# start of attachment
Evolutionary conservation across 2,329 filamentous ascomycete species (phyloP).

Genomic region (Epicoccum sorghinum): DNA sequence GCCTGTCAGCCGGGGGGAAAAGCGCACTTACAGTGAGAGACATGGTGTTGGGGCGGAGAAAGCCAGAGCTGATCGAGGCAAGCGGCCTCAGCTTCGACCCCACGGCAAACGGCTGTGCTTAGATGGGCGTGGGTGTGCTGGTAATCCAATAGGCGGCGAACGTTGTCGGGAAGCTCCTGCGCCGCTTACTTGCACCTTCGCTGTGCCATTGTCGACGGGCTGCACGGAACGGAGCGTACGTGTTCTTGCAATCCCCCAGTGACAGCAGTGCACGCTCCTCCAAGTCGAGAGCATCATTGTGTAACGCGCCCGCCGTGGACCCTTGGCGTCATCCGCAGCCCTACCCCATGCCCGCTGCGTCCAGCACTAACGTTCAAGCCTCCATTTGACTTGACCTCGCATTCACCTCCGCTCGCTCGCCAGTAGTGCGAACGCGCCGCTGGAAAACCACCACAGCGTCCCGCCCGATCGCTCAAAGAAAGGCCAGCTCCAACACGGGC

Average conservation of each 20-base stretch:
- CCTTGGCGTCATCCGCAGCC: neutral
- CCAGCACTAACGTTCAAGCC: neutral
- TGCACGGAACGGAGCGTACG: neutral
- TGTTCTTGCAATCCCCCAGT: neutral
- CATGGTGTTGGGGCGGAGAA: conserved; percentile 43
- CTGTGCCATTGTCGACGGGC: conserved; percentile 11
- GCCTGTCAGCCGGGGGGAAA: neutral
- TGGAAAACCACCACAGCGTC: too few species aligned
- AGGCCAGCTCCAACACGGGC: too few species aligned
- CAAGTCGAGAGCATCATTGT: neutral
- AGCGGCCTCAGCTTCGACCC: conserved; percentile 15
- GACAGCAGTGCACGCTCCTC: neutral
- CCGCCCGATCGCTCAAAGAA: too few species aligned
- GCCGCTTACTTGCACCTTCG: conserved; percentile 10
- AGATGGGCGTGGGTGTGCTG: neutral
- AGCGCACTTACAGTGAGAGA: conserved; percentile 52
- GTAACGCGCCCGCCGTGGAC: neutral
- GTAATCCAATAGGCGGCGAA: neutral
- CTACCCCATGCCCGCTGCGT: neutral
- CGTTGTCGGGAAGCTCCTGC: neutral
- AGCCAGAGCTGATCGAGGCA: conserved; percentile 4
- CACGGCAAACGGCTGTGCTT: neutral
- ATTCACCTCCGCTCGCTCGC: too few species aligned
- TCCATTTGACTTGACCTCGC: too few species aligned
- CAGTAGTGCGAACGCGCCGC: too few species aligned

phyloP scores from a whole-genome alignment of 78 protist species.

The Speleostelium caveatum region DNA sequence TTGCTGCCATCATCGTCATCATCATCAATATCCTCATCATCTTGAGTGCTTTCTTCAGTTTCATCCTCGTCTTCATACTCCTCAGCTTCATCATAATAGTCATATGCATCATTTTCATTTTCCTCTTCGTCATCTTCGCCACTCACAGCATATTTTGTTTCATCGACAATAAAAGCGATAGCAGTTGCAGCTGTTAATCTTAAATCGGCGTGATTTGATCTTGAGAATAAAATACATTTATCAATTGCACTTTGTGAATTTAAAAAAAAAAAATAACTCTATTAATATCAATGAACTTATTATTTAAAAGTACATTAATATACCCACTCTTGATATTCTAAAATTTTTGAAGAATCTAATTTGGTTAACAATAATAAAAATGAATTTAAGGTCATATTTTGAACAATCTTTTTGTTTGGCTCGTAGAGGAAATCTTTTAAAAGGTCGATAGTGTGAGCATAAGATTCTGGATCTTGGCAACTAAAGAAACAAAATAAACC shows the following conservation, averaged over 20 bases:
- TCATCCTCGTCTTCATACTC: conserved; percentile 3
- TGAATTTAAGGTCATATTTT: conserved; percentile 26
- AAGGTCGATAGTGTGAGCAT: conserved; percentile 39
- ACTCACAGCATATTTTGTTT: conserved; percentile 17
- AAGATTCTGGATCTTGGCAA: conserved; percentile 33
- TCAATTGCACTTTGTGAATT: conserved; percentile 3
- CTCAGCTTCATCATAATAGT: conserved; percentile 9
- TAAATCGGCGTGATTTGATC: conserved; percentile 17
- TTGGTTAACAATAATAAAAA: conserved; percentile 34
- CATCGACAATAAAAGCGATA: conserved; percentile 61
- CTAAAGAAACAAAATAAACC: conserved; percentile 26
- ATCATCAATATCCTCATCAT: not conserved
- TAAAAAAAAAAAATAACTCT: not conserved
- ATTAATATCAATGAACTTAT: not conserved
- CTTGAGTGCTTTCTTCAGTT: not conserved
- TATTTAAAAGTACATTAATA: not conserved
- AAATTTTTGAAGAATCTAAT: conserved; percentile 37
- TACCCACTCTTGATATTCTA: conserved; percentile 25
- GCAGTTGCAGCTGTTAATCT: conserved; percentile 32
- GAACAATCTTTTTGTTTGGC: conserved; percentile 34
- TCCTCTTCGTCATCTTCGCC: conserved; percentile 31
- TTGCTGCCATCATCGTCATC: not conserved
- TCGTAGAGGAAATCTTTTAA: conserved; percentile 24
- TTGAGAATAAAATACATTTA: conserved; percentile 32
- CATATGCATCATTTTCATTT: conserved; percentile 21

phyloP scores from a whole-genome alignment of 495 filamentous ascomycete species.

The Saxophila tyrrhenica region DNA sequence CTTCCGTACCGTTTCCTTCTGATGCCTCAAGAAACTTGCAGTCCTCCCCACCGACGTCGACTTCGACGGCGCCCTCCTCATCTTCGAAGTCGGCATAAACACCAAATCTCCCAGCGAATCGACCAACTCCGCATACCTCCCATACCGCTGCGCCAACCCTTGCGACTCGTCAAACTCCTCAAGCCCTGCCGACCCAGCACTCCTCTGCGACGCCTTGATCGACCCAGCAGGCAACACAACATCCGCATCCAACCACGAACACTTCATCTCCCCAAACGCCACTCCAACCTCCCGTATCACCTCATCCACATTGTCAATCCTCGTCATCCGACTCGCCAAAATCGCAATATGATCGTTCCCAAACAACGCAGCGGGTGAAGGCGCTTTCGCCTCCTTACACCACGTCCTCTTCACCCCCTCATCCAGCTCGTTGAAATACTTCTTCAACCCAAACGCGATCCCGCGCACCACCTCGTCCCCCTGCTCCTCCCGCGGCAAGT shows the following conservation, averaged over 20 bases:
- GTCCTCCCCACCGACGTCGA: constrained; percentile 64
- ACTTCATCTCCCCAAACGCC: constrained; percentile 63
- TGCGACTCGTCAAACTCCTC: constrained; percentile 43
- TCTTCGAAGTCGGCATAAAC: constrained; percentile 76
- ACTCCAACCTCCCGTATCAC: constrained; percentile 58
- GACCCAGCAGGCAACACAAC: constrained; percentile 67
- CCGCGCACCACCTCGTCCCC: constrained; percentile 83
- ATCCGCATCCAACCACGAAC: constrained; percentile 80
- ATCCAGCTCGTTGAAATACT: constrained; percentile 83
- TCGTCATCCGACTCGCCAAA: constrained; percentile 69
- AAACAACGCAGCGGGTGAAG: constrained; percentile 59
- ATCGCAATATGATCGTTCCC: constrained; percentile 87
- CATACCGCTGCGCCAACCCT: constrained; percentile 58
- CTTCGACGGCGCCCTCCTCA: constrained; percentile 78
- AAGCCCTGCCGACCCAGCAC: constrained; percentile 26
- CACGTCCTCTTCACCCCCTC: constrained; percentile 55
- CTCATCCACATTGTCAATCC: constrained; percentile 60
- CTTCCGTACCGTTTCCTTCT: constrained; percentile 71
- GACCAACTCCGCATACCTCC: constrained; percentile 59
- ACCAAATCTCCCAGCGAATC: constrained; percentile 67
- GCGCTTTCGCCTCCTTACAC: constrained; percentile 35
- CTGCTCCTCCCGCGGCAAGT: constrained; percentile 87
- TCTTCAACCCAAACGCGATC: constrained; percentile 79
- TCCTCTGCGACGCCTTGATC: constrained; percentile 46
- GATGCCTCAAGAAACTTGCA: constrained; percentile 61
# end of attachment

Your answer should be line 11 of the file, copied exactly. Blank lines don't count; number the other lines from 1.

- TGGAAAACCACCACAGCGTC: too few species aligned